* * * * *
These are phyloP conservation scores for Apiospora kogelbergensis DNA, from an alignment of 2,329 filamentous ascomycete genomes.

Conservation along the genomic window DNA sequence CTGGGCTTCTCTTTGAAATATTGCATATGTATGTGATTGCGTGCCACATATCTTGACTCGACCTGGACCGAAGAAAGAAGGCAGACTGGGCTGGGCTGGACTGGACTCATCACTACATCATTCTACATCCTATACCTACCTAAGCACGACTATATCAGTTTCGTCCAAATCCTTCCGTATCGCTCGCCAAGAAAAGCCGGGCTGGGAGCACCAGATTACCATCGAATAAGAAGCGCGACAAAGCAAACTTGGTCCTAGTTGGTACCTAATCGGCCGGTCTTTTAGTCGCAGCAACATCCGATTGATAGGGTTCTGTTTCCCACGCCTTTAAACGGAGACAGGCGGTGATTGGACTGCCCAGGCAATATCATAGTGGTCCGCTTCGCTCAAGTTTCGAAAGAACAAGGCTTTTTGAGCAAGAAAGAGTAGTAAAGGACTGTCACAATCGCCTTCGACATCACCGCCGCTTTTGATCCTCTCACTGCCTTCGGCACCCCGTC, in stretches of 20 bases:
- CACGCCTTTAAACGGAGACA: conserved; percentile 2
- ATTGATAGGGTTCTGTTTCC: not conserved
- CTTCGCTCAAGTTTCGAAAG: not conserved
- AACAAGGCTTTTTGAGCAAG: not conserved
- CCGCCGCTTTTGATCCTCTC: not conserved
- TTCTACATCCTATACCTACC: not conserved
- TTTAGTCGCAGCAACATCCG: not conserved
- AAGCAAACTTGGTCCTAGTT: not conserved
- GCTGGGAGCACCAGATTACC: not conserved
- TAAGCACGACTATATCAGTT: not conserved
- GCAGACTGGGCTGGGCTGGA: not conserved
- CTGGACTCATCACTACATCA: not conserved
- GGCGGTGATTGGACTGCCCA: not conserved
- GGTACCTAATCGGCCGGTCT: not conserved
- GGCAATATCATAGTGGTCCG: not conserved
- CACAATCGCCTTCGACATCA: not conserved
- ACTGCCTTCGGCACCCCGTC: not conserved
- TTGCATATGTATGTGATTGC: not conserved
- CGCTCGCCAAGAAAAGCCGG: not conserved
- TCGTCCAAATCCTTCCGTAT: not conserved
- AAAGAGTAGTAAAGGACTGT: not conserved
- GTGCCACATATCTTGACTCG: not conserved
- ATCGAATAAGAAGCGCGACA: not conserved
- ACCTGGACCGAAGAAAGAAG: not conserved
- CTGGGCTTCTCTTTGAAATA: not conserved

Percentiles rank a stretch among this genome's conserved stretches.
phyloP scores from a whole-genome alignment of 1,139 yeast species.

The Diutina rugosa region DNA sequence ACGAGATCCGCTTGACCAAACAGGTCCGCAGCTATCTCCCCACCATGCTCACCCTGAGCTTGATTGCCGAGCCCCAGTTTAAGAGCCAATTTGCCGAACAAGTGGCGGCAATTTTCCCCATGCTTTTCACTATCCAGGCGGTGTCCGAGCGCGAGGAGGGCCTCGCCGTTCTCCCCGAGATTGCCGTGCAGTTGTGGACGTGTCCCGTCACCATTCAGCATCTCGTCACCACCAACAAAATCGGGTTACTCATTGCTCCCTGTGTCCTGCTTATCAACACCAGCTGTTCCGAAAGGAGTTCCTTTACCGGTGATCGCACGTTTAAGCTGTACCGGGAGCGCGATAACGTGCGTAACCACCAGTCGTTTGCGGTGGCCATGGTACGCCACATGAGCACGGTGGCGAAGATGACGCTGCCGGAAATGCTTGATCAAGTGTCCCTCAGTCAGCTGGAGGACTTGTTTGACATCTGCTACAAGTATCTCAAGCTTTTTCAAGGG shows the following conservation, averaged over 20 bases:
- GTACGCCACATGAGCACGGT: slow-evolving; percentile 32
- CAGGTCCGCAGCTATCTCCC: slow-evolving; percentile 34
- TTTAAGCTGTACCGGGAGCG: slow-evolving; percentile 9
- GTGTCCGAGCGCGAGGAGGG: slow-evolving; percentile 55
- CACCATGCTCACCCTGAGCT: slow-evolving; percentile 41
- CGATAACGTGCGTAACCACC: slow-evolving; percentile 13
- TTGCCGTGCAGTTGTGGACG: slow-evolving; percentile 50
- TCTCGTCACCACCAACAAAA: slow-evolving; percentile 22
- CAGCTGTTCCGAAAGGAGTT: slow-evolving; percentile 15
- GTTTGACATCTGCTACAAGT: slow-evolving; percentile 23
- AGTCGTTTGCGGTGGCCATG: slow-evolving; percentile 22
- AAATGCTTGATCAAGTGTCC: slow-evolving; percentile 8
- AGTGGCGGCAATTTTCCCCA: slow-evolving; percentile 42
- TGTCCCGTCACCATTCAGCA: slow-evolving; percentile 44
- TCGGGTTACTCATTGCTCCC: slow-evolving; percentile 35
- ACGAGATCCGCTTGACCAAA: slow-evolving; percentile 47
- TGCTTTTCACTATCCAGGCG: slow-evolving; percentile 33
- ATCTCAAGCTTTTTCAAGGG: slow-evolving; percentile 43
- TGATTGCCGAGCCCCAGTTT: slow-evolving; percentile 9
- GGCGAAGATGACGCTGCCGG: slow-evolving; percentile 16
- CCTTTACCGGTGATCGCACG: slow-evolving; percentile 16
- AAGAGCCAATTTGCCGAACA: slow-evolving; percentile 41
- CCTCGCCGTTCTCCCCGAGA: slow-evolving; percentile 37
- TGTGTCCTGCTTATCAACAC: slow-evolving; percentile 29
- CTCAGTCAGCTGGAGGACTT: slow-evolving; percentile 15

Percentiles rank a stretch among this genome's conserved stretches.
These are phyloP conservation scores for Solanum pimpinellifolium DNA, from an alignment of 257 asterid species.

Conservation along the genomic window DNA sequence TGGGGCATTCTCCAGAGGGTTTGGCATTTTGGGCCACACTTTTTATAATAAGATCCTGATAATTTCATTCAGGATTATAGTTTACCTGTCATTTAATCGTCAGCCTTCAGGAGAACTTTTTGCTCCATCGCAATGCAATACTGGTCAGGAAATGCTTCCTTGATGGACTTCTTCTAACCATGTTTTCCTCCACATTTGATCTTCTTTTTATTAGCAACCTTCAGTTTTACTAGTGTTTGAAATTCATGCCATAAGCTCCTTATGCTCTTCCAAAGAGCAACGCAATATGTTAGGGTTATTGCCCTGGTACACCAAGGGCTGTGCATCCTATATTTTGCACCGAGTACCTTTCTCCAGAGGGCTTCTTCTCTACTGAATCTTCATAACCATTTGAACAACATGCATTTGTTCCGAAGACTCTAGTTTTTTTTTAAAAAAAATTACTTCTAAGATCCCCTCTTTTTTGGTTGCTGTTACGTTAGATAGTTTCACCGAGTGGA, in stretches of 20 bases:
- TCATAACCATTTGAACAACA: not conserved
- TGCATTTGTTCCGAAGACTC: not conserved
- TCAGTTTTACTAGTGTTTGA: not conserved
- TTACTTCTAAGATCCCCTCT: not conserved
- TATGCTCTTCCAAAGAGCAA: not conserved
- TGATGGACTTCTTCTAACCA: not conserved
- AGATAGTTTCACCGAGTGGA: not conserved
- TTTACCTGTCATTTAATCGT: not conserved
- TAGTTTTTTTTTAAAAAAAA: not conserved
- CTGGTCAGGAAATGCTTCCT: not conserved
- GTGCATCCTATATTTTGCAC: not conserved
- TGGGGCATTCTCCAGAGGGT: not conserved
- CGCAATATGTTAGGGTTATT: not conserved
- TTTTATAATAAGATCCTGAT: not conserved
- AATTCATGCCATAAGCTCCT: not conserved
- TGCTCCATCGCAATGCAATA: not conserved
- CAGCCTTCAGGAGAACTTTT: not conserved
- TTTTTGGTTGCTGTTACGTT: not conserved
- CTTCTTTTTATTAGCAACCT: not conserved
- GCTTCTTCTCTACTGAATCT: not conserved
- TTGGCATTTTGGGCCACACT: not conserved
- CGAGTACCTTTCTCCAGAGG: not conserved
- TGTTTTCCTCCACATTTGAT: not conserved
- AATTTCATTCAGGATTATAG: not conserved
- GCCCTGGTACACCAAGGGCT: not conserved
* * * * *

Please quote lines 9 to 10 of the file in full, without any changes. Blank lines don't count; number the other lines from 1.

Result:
- TTTAGTCGCAGCAACATCCG: not conserved
- AAGCAAACTTGGTCCTAGTT: not conserved